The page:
and take the variation of the angle’s cosine instead; second, we consider it sufficient
to use as unit vector the other vector of the pair, instead of a vector normal to the one
considered, in the plane where the angle is measured. These two approximations gave
good results in practice. Furthermore, we found no necessity to use damped angular
springs.
3 Application to Tetrahedral Meshes
Many objects in Computer Graphics are modeled using triangularsurface meshes. Gen-
erating a 3D mesh from such a description, using tools like GHS3D [16] yields to tetra-
hedral volume meshes. This section details our method in this case.
Fig. 2 depicts a tetrahedral element, with the associated frame defining the three
axes of interest. We express the position x
P
of point P as a function of the positions of
vertices A, B and C of the given face, using barycentric coordinates:
x
P
α x
A
βx
B
γ x
C
(e.g. if α
1 and β γ 0, we get x
P
x
A
). Therefore, a force f
P
applied to point P
is split into forces αf
P
, βf
P
and γf
P
, respectively applied on points A, B and C.
We can note that since the elementary volume has four faces, and since there are
three axes of interest defining six intersection points, two such points may lie on the
same face of the volume. This has not been problematicin practice, since forces applied
on mesh nodes are correctly weighted.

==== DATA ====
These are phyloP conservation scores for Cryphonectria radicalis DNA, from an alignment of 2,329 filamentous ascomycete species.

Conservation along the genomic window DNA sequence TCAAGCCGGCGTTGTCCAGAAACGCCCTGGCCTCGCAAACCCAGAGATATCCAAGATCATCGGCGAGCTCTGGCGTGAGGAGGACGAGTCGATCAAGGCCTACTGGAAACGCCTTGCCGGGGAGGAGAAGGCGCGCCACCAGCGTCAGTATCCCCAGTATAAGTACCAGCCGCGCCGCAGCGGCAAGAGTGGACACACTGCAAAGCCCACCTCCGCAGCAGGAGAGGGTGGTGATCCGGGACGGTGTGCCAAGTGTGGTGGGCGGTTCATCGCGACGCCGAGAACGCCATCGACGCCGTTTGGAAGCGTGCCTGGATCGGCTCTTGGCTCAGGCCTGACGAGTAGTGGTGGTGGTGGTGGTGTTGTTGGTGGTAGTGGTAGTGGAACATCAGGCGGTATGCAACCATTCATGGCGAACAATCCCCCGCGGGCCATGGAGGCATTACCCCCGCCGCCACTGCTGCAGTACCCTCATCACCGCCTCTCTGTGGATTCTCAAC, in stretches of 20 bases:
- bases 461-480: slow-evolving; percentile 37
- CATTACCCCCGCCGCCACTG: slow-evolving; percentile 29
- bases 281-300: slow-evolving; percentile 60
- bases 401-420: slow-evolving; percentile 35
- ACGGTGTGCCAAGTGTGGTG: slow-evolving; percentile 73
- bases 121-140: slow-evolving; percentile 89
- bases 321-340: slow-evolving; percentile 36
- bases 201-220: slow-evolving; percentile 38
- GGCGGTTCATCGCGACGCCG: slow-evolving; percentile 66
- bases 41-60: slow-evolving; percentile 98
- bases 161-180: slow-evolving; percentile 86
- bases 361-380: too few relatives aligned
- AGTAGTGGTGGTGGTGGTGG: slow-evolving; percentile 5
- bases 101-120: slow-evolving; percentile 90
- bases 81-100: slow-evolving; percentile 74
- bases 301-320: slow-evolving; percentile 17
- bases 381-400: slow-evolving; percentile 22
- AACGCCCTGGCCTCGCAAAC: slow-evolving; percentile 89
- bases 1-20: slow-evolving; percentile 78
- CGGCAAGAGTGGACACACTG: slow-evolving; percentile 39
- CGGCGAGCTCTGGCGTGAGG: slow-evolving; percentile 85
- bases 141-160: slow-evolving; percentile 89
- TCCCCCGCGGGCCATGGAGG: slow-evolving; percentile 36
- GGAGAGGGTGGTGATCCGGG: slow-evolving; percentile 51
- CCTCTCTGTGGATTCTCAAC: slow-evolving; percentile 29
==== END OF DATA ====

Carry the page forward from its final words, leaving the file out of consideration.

P
α
BA
C
γ
BA
C
β
Fig. 2. Tetrahedral element. A point mass is located at each vertex. A local frame is defined
at the barycenter of the element (left). Each axis is characterized by the barycentric coordinates
α, β and γ (with α
β γ 1) of its two intersection points (right, for a given face). These
coordinates are easily obtained using an area ratio.
3.1 Volume Preservation
Animating constant volume deformations with a classical mass-spring system is not
straightforward. For these systems, forces are only applied along the edges of each
volume element, while maintaining a constant volume basically requires adding radial
forces or displacements, as shown by Promayon et al. [14].
To simply ensure volume preservation, we propose a volume force formulation
adapted to tetrahedral volume element. It is loosely related to soft volume-preservation
constraint of Lee et al. [8].
Let us define x
B
the position of the barycenter of the tetrahedral element, with
x
B
1
4
3
i
0
x
i
where x
i
is the position of the ith vertex. Then, we define the force applied on the jth
vertex as
f
j
k
s
3
i
0
x
i
x
B
3
i
0
x
i
x
B
t 0
x
j
x
B
x
j
x
B
where k
s
is the constraint stiffness and
3
i
0
x
i
x
B
t 0
is the rest length of this “vol-
ume spring”. It was not necessary to add damping forces with this constraint.
This method gavesatisfactory results in pratice, since we get less than 1